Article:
1.      That Anderson’s strong reaction to what he had seen in the lodge, coupled with Anderson’s accusations that Rubbelke was involved in drug dealings, so alarmed Rubbelke that he dug up the baggie from the dumpster.


2.      Rubbelke intended to remove the baggie from lodge premises and disposed of it at a location where it would not be found.


3.      Rubbelke’s removal of the baggie was not inadvertent.


The record does not support the finding that Rubbelke took the baggie from the dumpster because he was accused of dealing drugs.  The record shows that Anderson accused Rubbelke of involvement in a drug transaction during the second phone conversation, after Rubbelke had removed the baggie from the dumpster and after the baggie had been thrown away.  Rubbelke took the baggie out of the dumpster before Anderson accused him of being part of a drug transaction; therefore Anderson’s accusation could not have been the impetus for Rubbelke’s decision to take the baggie out of the dumpster.[1]  Despite this error, the record supports the additional findings of the commissioner’s representative.

            The record supports the findings that Rubbelke purposely removed the baggie and intended to dispose of the baggie at a location where it would not be found.  In his statement to the Department of Economic Security, Rubbelke stated that he took the baggie from the dumpster out of concern for his employees, who might be wrongfully accused of drug use or drug dealing.  Had Anderson or the police attempted to find the baggie in the dumpster they would have been unsuccessful because Rubbelke took the baggie out of the dumpster and off the lodge premises.  Rubbelke’s own statement indicates that he purposely removed the baggie and disposed of it off-premises so that it would not be found.


An employee who is discharged for misconduct is disqualified from receiving reemployment insurance benefits.  Minn. Stat. § 268.095, subd. 4 (1)(1998).  The employer must establish by the greater weight of the evidence that the employee was guilty of the misconduct charged.”  Lumpkin v. North Central Airlines, Inc., 296 Minn. 456, 459-60, 209 N.W.2d 397, 400 (1973).

In pertinent part the definition of misconduct reads:

Intentional conduct showing a disregard of:

(1)  the employer’s interest;

(2)  the standards of behavior that an employer has the right to expect of the employee; or

(3)  the employee’s duties and obligations to the employer.


Minn. Stat. § 268.095 subd. 6 (1998).  Rubbelke’s termination letter states that he was terminated for illegal transportation of a controlled substance.  The commissioner’s representative held that regardless of the contents of the baggie, Rubbelke was terminated for misconduct “because of the chain of events that began when Rubbelke retrieved the baggie from the lodge dumpster and ended with Rubbelke’s refusal to tell Anderson exactly where he finally disposed of it.”  Appellant contends that his act of removing the baggie from the lodge property was unintentional and inadvertent, and that it did not rise to the level of misconduct.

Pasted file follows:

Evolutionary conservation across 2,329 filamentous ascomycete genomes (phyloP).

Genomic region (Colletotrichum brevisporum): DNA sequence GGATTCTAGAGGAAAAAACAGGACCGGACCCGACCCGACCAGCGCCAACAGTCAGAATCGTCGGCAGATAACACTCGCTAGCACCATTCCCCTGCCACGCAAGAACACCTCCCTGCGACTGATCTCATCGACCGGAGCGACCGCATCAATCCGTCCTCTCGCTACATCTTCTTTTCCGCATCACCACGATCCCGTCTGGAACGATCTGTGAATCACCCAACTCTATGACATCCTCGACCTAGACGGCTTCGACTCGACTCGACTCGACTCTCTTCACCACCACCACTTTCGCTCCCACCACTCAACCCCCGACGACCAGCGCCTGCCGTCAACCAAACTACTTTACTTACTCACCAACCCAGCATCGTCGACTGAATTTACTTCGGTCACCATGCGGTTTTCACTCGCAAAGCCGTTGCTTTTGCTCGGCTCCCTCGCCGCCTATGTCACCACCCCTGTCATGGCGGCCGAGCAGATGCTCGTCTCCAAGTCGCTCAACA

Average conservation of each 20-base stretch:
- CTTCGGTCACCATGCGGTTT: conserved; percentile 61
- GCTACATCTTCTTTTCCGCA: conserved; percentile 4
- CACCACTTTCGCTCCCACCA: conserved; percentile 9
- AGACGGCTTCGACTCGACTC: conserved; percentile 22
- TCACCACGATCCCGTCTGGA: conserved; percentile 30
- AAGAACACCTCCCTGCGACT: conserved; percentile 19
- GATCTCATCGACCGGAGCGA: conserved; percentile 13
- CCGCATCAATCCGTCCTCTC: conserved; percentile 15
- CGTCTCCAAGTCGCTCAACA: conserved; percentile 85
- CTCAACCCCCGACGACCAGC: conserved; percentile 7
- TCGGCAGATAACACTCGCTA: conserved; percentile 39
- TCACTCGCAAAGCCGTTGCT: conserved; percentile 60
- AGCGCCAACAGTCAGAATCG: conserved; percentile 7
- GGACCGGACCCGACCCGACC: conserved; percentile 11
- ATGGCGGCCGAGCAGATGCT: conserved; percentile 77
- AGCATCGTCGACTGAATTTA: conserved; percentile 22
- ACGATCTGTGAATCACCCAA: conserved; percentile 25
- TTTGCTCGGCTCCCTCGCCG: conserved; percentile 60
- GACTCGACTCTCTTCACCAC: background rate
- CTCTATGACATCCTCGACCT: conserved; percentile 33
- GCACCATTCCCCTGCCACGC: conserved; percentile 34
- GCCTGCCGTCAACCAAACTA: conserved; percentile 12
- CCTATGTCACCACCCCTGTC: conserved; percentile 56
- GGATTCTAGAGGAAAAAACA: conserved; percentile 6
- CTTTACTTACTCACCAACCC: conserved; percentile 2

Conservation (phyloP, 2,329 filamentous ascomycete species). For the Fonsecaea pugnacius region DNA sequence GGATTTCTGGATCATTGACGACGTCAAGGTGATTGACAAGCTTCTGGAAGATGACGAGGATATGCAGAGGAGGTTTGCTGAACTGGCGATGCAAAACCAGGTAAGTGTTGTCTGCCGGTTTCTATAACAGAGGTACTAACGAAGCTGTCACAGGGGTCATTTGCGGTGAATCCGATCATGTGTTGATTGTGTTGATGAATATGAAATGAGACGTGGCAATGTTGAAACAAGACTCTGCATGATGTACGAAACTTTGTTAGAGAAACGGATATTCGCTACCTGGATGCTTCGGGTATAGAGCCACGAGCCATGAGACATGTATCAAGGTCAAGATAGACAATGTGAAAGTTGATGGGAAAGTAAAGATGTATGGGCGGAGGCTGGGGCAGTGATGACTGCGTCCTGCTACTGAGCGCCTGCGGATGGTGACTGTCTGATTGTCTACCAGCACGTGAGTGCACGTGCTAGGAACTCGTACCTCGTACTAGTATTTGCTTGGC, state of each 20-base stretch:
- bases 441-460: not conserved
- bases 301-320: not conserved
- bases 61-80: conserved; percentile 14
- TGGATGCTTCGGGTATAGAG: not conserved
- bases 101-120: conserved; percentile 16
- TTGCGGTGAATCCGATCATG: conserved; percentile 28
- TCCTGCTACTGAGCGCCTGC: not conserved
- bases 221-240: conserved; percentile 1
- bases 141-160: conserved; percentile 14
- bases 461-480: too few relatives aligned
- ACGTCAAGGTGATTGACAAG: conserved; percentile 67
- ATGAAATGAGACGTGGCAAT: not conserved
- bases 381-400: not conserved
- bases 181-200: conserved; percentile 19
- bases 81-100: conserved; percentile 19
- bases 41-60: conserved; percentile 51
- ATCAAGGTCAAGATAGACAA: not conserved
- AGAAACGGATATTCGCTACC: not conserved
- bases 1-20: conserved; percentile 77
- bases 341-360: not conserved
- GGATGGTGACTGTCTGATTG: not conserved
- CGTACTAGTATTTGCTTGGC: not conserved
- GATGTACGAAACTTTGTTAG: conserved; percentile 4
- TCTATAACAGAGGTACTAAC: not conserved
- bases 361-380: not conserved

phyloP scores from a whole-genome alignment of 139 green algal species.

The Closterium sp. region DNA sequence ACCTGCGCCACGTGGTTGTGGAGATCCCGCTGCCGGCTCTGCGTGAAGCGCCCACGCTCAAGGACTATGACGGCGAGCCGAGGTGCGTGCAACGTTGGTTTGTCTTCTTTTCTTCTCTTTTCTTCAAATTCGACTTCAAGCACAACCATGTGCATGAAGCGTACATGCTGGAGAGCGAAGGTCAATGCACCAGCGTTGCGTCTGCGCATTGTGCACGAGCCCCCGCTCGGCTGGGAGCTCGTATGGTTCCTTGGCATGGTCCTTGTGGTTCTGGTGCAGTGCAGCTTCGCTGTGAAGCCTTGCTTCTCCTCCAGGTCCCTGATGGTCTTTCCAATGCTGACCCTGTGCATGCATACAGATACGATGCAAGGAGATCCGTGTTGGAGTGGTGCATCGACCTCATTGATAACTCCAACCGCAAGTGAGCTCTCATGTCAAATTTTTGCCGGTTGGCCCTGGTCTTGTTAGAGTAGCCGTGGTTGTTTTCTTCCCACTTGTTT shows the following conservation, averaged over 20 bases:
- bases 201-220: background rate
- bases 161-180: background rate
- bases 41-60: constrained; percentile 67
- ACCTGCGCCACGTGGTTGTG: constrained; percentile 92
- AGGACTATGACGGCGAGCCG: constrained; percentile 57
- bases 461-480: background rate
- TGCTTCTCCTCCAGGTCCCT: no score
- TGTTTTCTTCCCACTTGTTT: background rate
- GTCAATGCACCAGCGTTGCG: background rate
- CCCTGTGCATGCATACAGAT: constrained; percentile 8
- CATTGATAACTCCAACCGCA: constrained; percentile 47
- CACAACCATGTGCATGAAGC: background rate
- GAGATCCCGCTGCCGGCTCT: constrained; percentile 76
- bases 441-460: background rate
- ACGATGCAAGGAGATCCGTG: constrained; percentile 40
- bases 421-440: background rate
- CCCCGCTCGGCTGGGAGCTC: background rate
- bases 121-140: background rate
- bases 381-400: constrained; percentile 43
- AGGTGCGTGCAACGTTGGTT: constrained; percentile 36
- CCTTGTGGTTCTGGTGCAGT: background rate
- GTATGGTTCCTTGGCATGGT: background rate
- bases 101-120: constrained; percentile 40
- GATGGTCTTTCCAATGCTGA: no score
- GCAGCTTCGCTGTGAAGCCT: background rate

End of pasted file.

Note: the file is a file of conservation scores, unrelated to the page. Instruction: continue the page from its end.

Rubbelke showed disregard for his employer’s interests when he removed the baggie to protect the employees.  Anderson, at least with regard to this specific inquiry, made a reasonable request and Rubbelke’s failure to accurately respond to Anderson’s question showed disregard for his employer’s interest.  In general, if an employer’s request is reasonable, the employee’s refusal to comply with the request constitutes misconduct.  Soussi v. Blue & White Serv. Corp., 498 N.W.2d 316, 318 (Minn. App. 1993).  Dishonesty connected with one’s employment may constitute misconduct.  See Baron v. Lens Crafters, Inc., 514 N.W.2d 305, 308 (Minn. App. 1994) (misconduct when employee falsely claimed that he had completed training store employee); Cherveny v. 10,000 Auto Parts, 353 N.W.2d 685, 688 (Minn. App. 1984) (misconduct when employee lied to employer about stealing goods from the employer).

Rubbelke’s actions in digging the baggie out of the garbage and taking it off lodge premises to protect the employees and the series of events that followed showed disregard for his employer’s interests.


[1] There is no evidence anywhere in the record supporting Anderson’s wild accusation that Rubbelke was ever involved in any drug transaction.